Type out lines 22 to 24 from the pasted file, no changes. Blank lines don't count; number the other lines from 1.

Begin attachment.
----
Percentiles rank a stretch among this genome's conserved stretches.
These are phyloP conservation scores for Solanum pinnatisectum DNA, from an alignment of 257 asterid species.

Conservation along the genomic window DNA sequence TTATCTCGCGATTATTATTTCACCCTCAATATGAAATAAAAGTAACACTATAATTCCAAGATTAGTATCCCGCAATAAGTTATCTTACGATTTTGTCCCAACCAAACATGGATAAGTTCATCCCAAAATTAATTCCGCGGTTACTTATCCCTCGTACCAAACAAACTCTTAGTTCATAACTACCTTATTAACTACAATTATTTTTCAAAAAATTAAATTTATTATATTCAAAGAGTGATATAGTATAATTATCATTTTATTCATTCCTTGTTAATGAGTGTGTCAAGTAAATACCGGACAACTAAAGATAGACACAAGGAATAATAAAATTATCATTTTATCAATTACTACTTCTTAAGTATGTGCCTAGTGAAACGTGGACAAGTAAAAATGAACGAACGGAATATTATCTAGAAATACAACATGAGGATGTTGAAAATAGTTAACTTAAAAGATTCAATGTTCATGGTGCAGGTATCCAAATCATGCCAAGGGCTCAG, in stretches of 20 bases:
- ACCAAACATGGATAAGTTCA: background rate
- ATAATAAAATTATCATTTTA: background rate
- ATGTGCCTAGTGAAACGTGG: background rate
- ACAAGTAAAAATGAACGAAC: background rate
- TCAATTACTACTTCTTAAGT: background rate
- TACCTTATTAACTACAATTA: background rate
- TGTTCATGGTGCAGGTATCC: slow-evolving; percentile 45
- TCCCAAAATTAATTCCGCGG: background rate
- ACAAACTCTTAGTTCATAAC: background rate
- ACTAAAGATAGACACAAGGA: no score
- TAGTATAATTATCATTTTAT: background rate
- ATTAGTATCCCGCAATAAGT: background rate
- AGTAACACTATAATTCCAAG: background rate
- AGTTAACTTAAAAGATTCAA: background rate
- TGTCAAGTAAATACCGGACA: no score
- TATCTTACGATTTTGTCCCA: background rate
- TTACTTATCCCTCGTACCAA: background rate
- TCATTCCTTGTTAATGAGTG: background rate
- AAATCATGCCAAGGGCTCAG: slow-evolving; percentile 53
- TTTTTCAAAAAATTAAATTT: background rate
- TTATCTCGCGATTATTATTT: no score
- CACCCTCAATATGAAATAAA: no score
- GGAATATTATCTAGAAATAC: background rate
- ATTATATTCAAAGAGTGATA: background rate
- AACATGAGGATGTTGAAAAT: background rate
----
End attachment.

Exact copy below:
- AAATCATGCCAAGGGCTCAG: slow-evolving; percentile 53
- TTTTTCAAAAAATTAAATTT: background rate
- TTATCTCGCGATTATTATTT: no score